Educational Psychology Review

, Volume 25, Issue 3, pp 391–427 | Cite as

Relational Reasoning and Its Manifestations in the Educational Context: a Systematic Review of the Literature

  • Denis Dumas
  • Patricia A. Alexander
  • Emily M. Grossnickle
Original Paper


Relational reasoning, the ability to discern meaningful patterns within otherwise unconnected information, is regarded as central to human learning and cognition and as particularly critical for those functioning in today’s information age. However, the literature on this foundational ability is currently housed within a range of domains of inquiry, where divergent terminology and methodologies are commonplace. This dispersion has made it difficult to harness the power of existing work to inform future research or guide educational practice. In order to address this lack of consolidation, a systematic review of relational reasoning was undertaken. Specifically, 109 empirical studies dealing with relational reasoning in general or one of four manifestations (i.e., analogy, anomaly, antinomy, and antithesis) were analyzed. Resulting data revealed trends across fields of inquiry, including a degree of conceptual ambiguity, conceptual and operational misalignment, and a lack of ecological validity in certain research paradigms. There were also particular forms and measures of relational reasoning that were more commonly investigated, as well as certain domains that were more often studied. Implications for how future research can examine relational reasoning as a multidimensional construct within educational contexts are also discussed.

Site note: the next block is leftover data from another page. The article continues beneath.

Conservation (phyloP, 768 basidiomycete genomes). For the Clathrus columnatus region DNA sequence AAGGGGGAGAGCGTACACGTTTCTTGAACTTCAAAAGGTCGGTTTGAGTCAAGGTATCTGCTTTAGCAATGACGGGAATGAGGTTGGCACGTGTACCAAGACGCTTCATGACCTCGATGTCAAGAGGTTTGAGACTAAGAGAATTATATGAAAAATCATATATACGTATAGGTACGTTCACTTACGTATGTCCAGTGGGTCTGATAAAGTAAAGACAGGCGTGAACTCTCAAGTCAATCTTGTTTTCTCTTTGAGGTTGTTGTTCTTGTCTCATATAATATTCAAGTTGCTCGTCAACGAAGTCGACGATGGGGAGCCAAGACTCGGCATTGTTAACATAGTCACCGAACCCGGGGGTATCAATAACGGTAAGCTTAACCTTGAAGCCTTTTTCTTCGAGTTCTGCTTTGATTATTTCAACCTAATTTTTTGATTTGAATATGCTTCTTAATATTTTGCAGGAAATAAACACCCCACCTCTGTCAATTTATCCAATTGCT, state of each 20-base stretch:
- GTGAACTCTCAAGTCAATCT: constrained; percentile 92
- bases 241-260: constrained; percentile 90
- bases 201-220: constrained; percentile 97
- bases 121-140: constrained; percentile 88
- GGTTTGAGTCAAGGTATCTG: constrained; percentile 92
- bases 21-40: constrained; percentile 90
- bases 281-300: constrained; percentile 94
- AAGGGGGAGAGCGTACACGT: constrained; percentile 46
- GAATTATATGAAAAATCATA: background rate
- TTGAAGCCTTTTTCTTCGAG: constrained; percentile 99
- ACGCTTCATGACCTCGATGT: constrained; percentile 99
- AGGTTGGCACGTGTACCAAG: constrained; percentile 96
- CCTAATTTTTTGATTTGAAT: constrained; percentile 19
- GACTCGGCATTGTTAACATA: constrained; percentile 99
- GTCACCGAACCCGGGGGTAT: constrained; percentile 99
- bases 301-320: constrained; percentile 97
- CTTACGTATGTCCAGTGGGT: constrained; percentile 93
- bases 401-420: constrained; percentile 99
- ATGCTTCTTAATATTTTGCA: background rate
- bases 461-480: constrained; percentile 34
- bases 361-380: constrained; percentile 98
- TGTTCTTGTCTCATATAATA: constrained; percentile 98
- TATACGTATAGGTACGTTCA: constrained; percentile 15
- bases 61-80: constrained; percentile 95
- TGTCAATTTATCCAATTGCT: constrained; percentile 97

Relational reasoning Analogy Anomaly Antinomy Antithesis 

Supplementary material

10648_2013_9224_MOESM1_ESM.pdf (82 kb)
Table 1Relational reasoning in general literature summary table (PDF 81.7 kb)
10648_2013_9224_MOESM2_ESM.pdf (232 kb)
Table 2Particular manifestations of relational reasoning literature summary table (PDF 232 kb)


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Copyright information

© Springer Science+Business Media New York 2013

Authors and Affiliations

  • Denis Dumas
    • 1
  • Patricia A. Alexander
    • 1
  • Emily M. Grossnickle
    • 1
  1. 1.Department of Human Development and Quantitative MethodologyUniversity of MarylandCollege ParkUSA

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